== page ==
Lit Issue | Poetry

Coltrane Ain’t This Blue; Colonel Sanders…

Poems by O.A. Fraser

Coltrane Ain’t This Blue

 

My friend, Rae

hears voices.

She’s cool  with that,

like John Coltrane

on a tenor sax.

 

What a little

moonlight thorazine

can do for you.

 

But, oh my God

agoraphobia

just squeals her horn

off key.

 

“Is it catching,”

she asks?

 

Rising from the sofa

besides me,

checking the cushions for

who-knows-what.

 

“I haven’t been getting out

this past month,” she moans.

Her forehead a hard brown shell

—eyes poking out like a two-headed turtle.

 

Staring at me.

Dusting her shoulders of imaginary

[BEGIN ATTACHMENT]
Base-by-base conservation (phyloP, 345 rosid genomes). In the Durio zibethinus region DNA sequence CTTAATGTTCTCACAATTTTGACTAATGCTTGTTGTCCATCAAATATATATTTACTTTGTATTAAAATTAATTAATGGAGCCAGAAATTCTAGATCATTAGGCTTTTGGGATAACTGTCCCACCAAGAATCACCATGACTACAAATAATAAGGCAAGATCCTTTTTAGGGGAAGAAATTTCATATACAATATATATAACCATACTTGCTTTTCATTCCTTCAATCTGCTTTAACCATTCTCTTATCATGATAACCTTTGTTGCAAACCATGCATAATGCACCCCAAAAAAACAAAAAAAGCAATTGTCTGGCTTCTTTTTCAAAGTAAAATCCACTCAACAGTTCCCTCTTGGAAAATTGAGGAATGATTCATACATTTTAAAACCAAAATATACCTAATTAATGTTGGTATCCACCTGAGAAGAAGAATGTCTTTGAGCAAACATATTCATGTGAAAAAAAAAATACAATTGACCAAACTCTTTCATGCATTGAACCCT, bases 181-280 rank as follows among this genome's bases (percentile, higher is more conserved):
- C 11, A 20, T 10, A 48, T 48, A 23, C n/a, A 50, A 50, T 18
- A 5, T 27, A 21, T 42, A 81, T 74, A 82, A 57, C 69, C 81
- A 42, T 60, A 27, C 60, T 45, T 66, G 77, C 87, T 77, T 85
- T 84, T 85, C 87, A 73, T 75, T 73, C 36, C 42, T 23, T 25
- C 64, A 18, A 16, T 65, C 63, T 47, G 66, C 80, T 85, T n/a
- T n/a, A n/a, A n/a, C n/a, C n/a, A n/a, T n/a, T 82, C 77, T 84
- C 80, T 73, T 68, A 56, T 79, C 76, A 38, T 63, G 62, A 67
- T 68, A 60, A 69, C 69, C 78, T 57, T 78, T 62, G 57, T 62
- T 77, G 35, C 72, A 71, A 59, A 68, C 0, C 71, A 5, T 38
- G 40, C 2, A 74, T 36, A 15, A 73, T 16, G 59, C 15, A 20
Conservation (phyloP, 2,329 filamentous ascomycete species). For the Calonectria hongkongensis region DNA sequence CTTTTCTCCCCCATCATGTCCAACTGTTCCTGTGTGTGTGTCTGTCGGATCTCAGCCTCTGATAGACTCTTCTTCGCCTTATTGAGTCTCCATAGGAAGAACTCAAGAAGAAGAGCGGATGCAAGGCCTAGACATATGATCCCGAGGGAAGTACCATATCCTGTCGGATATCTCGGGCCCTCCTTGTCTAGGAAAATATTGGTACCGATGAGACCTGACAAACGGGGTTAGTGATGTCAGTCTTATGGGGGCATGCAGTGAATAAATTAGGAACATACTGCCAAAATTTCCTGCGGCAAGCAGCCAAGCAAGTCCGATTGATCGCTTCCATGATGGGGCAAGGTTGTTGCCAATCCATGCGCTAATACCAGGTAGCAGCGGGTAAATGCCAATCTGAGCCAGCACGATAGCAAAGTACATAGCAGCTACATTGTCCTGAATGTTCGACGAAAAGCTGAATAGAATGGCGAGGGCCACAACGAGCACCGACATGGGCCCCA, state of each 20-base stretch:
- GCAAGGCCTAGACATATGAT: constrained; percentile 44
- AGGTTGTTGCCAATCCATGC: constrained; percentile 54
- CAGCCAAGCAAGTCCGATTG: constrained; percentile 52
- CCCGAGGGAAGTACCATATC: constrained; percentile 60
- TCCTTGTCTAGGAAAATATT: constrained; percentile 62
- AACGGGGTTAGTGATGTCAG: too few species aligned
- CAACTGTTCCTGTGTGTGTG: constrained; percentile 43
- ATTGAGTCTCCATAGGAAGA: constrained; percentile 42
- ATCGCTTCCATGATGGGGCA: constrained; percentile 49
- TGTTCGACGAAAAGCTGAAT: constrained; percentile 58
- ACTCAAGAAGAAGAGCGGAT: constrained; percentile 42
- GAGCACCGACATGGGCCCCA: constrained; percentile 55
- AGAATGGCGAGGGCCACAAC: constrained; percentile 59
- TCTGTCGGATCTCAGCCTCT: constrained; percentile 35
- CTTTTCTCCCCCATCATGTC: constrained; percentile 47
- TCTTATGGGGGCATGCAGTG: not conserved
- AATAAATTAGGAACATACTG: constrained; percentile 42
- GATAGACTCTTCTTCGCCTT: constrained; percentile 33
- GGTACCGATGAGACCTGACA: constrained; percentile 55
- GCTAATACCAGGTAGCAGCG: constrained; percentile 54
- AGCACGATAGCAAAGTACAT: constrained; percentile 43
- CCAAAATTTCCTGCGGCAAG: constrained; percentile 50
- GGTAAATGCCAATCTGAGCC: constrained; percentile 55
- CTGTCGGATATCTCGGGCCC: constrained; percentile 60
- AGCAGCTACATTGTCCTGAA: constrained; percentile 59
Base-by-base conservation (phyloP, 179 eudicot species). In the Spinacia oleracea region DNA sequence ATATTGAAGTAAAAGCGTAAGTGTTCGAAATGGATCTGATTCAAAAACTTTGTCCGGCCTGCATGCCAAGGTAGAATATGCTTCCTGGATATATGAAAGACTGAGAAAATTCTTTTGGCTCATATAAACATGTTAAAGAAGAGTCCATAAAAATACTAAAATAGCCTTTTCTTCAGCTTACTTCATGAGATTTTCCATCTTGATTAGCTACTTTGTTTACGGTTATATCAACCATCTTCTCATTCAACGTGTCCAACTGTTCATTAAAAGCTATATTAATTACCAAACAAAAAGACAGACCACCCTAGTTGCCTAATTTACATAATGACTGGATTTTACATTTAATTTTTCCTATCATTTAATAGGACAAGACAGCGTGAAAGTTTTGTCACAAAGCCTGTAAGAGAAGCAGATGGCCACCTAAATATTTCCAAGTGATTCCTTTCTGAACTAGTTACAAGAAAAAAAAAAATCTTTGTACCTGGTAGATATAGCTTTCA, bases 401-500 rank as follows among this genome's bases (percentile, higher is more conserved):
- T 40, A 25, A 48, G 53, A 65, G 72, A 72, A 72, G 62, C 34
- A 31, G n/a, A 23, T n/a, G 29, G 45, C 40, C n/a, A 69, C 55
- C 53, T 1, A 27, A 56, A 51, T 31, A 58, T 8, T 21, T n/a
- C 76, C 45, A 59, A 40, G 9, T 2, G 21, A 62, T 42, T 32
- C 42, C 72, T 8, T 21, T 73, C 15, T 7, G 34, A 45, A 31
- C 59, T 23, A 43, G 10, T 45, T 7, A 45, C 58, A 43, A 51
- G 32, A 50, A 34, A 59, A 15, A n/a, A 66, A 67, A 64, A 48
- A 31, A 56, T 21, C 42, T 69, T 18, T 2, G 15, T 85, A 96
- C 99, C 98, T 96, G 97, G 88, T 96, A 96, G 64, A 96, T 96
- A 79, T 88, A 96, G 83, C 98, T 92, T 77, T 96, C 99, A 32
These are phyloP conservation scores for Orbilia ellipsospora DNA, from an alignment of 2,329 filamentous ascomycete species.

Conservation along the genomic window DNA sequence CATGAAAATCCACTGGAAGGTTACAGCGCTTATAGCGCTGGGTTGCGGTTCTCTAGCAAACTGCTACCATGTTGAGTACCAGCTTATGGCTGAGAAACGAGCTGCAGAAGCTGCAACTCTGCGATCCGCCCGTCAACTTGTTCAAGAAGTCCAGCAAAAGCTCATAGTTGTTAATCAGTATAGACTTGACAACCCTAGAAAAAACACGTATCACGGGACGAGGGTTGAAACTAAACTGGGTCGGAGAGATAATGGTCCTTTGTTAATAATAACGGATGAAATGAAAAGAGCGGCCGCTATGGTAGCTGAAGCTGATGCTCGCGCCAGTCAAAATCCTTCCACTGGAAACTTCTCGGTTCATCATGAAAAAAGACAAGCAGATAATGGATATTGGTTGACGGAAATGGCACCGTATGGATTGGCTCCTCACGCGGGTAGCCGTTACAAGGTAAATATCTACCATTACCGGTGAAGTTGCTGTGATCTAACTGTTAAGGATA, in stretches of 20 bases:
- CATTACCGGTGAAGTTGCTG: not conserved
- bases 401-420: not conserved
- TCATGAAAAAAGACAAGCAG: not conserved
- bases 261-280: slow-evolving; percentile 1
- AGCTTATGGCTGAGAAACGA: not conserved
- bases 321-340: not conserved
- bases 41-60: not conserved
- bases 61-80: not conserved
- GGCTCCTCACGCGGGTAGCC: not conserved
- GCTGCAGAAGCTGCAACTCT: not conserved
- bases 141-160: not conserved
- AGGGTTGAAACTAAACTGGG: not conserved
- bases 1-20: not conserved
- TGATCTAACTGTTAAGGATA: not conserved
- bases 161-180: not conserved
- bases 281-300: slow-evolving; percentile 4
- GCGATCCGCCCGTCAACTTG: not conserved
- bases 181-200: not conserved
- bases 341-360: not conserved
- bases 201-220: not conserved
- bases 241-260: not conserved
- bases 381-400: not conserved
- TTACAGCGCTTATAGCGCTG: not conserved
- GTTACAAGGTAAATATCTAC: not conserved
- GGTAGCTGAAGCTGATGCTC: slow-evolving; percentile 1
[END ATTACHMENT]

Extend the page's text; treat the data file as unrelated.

agoraphobia dust.

 

Terror now.

 

“I caught it.

I think

I caught it from you.”

 

 

Colonel Sanders Tries to Help an Agoraphobic Mail a Letter

 

I know

you wish to help,

Colonel Sanders.

 

But, I tell you

the far side

of the street

 

is like another country:

Cuba or Spain.

 

I can’t just

cross over.

I would go to the white lines

and faint.

The space is too much for me

 

though the mailbox

is right there

twenty feet away.

 

Oh stop

looking at me

like I should be

the punch line

to “why did the chicken cross the road?”

 

O.A. Fraser is a writer living in Hyde Park; some of his current work explores mental illnesses as hidden disabilities, the constellation of anxiety disorders in general, as well as the experience, stigma, and quandary of agoraphobia in particular.

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